• The Copy trait is required to duplicate things by performing a bitwise copy (although this requires Clone). Attempting to copy a pointer bitwise only returns the address! This is also the same reason why String is unable to be copied and must be cloned: Strings in Rust are smart pointers.
  • The Pin trait which allows us to "pin" a value to a static place in memory
  • The Sized trait allows us to define a type as having a constant size at compile-time - however, this is already implemented for most types automatically

There are also marker traits like ?Sized, !Send and !Sync. In comparison to Sized, Send and Sync they are negative trait bounds and do the absolute opposite:

  • ?Sized allows a type to be unsized (or in other words, dynamically sized)
  • !Send tells the compiler that an object absolutely cannot be sent to other thread
  • !Sync tells the compiler that an object's references absolutely cannot be shared between threads

Marker traits can also improve the ergonomics of library crates. For example, let's say you have a type that implements Pin because your application or library requires it (Futures being a huge example of this). This is great because you can use the type safely now, but it's much more difficult to use your Pin type with things that don't care about pinning. Implementing Unpin allows you to use the type with things that don't care about pinning, making your developer experience that much better.

Object traits and dynamic dispatch

In addition to all of the above, traits can also make use of dynamic dispatch. Dynamic dispatch is essentially moving the process of selecting which implementation of a polymorphic function to use at runtime. While Rust does favour static dispatch for performance reasons, there are benefits to using dynamic dispatch through trait objects.

The most common pattern for using trait objects would be Box<dyn MyTrait>, where we are required to wrap the trait object in Box to make it implement the Sized trait. Because we’re moving the polymorphism process to runtime, the compiler can’t know what size the type is. Wrapping the type in a pointer (or "boxing" it) puts it on the heap instead of the stack.

// a struct with your object trait in it
struct MyStruct {
     my_field: Box<dyn MyTrait>

// this works!
fn my_function(my_item: Box<dyn MyTrait>) {
     // .. some code here

// this doesn't!
fn my_function(my_item: dyn MyTrait) {
     // .. some code here

// an example of a trait with a Sized bound
trait MySizedTrait: Sized {
    fn some_method(&self) -> String {

// an illegal struct that won't compile because of the Sized bound
struct MyStruct {
    my_field: Box<dyn MySizedTrait>

The object type will then be computed during runtime, as opposed to generics which use compile-time.

The main advantages of dynamic dispatch are that your function doesn’t need to know the concrete type; as long as the type implements the trait, you can use it as a trait object (as long as it’s trait object safe). This is similar to the concept of duck-typing in other languages, where the functions and properties available to an object determine the typing. Typically from a user standpoint, the compiler doesn't care what the underlying concrete type is - just that it implements the trait. There are cases however where it does matter - in which case Rust offers ways to determine concrete type, although tricky to use. You also save some code bloat, which depending on your use can be a good thing.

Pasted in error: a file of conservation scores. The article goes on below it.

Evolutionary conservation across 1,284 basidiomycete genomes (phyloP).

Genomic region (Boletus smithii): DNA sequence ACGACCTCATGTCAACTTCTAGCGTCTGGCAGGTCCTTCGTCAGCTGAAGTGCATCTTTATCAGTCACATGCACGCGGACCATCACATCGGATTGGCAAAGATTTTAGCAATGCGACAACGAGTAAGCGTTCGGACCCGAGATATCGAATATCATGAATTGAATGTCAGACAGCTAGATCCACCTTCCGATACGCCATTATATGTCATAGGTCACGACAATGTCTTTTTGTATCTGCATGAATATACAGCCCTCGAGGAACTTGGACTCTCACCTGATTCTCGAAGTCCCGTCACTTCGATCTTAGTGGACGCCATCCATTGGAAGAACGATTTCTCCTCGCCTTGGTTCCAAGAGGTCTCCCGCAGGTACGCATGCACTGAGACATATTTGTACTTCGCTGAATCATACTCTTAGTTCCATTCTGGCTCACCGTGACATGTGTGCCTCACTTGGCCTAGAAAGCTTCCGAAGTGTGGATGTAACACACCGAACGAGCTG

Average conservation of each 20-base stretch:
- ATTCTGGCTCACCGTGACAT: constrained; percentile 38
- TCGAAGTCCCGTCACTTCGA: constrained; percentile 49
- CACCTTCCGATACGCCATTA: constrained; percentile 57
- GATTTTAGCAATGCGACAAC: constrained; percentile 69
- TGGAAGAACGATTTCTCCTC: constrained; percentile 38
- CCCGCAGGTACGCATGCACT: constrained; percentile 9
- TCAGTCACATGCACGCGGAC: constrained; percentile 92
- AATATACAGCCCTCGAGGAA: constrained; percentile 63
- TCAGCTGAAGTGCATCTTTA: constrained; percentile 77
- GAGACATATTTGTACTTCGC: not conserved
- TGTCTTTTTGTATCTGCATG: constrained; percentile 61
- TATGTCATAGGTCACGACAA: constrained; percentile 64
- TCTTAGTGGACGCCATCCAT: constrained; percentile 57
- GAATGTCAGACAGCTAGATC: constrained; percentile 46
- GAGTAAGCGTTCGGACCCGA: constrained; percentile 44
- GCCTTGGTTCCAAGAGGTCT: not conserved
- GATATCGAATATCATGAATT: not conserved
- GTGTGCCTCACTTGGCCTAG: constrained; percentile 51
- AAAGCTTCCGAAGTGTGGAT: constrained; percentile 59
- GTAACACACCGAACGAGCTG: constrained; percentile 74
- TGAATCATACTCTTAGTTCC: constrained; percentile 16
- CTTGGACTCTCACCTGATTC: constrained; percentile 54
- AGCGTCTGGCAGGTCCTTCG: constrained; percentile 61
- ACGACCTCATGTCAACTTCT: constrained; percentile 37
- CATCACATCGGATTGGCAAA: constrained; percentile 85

Errors are also easier to understand from a library user perspective. From a library developer’s point of view this is not such an issue, but if you need to use a generics-heavy library, you can get some very confusing errors! Axum and Diesel are two libraries that can sometimes be guilty of this and have workarounds for this (Axum’s #[debug_handler] macro and Diesel’s documentation, respectively). Because you’re moving the dispatch process to runtime, you also save compilation time.

The downsides are that you need to ensure object trait safety. The conditions you need to satisfy for object safety include:

  • your type doesn’t require Self: Sized
  • your type must use some type of "self" in function arguments (whether it's &self, self, mut self etc...)
  • your type must not return Self

Find out more here.

Note that if you have a trait that doesn't require Self: Sized but the trait has a method that requires it, you can't call that method on a dyn object.

This stems from the fact that by moving dispatch to runtime, the compiler can’t guess the size of your type - object traits don’t have a constant size at compile-time. This is also why we need to box dynamically dispatched objects and put them on the heap as mentioned earlier. Because of this, your application also takes a performance hit - although of course this depends on how many dynamically dispatched objects you’re using and how large they are!